Audio Engineering: High Frequency Artifact Issue




Track was recorded via Ringr and “it sounds like the guy is scribbling the entire time he is speaking.”

Note the distortions in the audio wave at regular intervals, suggesting this is a dynamics processing issue, perhaps from heavy compression and/or noise gating and sonic coloring by ambient room frequencies.



I think the first order of business is to figure out what caused this high frequency artifact problem as seen in the above waveform sample of a speaking part. The waveform has obvious corruptions in it.  Because the artifact appears only during speaking parts, it could be that the problem is in the Ringr’s electrical system or carrier system.  There might be an issue with any gating system used by Ringr or the carrier.  In our experience, when we’ve had similar issues whenever we’ve used compressors and noise gates to heavily, especially in noisy environments.

It should be asked why the sound issue was not discovered during the recording process.  In our experience, it could be that this voice track was not monitored at all or that the monitor audio was too low to hear that there was a problem.  It could be that whatever monitor speakers or headphones were used, they had a less than flat freq response so that these high frequencies we not easily heard.  This is a problem when people use music or noise cancelling headphones; they have skewed frequency response curves, and give less than accurate indications.

Most often when a sound issue arises over telephonic or internet systems, the problem can be solved by reconnecting the call until a better connection is established–sometimes this takes several tries.  More about solutions below . . .




  • Use a graphic equalizer or movable curves to sweep the audio to locate the problem frequency(ies).
  • Either use a notch filter to cut out the problem frequencies or use the high-end roll off method if broad band reduction is necessary.  This is what we used here.
  • Now that most of the high-end artifact is diminished, continue to adjust EQ curve if necessary. We added a little mid-range boost to compensate for some of the high-end air or sheen that was lost.


This curve was created in iZotope RX6, but you can do the same in Audacity using the “graphic” EQ type setting.




  • Use a graphic equalizer or movable curves to sweep the audio to locate the problem frequency(ies).
  • Duplicate the original track (in red), invert it, and apply a low pass filter to the inverted track.  Because the two tracks are 180 degrees out of phase, they cancel each other out except for the frequencies allowed by the LPF (up to about 4.5kHz).  High frequencies above this point are cut.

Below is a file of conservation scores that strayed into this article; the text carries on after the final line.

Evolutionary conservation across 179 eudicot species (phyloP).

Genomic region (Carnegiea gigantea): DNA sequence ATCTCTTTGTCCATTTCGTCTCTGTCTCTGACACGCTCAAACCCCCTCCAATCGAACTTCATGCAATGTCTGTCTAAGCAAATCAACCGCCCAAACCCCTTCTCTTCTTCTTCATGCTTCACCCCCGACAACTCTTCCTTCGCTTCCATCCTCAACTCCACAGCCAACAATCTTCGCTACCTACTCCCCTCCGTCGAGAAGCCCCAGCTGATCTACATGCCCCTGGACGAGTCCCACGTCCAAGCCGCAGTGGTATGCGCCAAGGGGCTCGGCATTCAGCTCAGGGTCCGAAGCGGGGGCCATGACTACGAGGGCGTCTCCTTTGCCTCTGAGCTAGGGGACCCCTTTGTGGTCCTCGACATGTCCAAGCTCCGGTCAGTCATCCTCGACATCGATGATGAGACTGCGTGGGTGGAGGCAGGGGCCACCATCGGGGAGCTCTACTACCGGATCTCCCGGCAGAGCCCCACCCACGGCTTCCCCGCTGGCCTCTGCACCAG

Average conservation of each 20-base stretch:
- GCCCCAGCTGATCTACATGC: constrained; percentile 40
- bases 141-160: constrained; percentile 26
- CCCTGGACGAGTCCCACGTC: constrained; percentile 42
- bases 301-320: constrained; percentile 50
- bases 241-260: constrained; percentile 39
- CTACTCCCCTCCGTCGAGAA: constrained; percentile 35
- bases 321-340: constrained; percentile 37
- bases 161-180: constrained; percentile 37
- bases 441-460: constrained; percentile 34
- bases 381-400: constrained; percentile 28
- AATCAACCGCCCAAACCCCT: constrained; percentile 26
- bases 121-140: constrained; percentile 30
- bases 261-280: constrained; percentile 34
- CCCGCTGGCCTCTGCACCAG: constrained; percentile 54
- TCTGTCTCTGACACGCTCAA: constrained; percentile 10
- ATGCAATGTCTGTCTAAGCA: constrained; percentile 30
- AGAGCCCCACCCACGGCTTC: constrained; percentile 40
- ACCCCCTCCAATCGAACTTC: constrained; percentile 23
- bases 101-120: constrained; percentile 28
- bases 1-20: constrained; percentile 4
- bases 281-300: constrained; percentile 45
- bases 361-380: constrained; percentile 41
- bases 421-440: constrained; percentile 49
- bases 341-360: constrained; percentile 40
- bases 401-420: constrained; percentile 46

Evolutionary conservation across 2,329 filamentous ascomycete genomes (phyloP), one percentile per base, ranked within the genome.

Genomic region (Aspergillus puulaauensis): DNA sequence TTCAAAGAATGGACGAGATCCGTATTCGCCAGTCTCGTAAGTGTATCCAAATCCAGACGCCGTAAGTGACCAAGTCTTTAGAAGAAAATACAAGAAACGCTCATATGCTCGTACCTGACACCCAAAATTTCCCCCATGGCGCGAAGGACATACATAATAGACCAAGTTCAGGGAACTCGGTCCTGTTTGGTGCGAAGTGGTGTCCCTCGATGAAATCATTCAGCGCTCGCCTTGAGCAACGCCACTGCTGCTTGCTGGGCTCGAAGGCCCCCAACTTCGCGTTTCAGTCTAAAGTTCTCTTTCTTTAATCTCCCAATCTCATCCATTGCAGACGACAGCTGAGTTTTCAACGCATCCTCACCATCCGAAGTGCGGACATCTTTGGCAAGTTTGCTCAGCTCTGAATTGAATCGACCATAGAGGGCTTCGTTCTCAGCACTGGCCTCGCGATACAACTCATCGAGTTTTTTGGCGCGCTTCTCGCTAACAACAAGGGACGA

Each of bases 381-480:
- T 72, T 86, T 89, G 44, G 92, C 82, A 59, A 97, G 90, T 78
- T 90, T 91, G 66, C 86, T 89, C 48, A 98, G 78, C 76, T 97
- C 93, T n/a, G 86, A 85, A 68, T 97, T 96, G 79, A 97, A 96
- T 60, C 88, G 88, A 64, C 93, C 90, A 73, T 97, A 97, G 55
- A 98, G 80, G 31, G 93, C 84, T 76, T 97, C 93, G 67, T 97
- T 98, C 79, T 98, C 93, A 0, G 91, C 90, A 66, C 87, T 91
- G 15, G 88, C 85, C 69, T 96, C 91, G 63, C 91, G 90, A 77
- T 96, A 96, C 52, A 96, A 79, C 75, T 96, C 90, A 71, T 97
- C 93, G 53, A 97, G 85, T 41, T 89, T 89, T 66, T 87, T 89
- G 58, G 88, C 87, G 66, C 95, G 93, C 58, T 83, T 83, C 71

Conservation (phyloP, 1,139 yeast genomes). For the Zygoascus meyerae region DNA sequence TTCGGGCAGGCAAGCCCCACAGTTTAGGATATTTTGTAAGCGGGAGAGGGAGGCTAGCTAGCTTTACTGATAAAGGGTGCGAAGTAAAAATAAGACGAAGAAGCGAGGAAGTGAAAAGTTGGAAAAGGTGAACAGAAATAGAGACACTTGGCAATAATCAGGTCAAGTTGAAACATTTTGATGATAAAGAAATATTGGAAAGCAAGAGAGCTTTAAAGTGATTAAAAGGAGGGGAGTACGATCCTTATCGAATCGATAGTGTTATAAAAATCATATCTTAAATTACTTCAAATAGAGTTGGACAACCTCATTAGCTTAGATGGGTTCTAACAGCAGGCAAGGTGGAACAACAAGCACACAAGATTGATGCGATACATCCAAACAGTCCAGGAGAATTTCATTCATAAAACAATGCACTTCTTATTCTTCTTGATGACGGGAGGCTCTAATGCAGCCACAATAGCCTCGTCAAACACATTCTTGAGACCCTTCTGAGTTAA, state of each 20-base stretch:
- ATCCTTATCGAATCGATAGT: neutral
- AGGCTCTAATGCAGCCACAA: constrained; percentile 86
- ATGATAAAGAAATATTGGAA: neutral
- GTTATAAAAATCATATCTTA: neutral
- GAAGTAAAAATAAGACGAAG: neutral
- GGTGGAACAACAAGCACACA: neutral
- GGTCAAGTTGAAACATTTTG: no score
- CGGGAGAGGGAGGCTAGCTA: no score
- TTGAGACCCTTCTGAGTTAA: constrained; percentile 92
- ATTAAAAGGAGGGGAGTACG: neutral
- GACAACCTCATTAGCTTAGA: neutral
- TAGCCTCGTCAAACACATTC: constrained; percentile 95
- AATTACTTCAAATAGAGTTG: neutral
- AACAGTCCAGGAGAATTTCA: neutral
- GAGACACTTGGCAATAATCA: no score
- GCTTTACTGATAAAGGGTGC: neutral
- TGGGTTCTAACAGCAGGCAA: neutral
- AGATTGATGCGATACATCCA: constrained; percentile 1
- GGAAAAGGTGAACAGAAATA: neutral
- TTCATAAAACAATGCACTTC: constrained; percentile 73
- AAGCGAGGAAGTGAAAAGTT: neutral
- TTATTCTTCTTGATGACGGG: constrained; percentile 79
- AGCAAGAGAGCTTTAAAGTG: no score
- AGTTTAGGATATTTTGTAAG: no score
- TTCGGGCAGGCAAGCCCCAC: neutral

• Note: The high end roll off in method 1 and the LPF in method 2 function identically, but note the slope of the LPF is the opposite of the high pass roll off slope above.  We think this yields less high-end air/sheen, but adjust as necessary.
  • Now that most of the high-end artifact is diminished, continue to adjust EQ curve if necessary.  This sample could use a little high end enhancement.





Here’s a more exemplary A/B demonstration of our fix.  We think it works well.


Here are a few more suggestions:

  • As mentioned above, these issues can often be discovered and remedied during the field recording stage–better there than in post.
  • While recording, always monitor audio tracks and mixes (preferably at the recorder) with good studio or headphone monitors with a flat frequency response.
  • If a telephonic or internet platform is giving you problems retry the connection repeatedly.
  • If a platform is giving you consistently poor audio, ditch it.
  • There’s always a risk when using inboard compressors and noise gates (e.g., in the field and/or before the recorder), especially if they are not set properly.  As mentioned, we’ve had similar “tin rattling” artifacts whenever we’ve used heavy compression and gating.  Constant background sound, especially A/C, machinery, and electrical hums get let into voice segments as noise gates open and close, and if their particular frequencies get distorted through dynamic processing, then they are “baked” into the track.  One very common issue to avoid is over compressing telephone or internet calls, which often creates an “underwater” quality to the audio.  So, a good rule is to use such effects as lightly as possible in the field to avoid baking these artifacts into your tracks.
  • Above all else, trust your ears.  And consider this: You or the people working on your audio may have hearing issues that factor into these problems–so be aware of this most basic variable.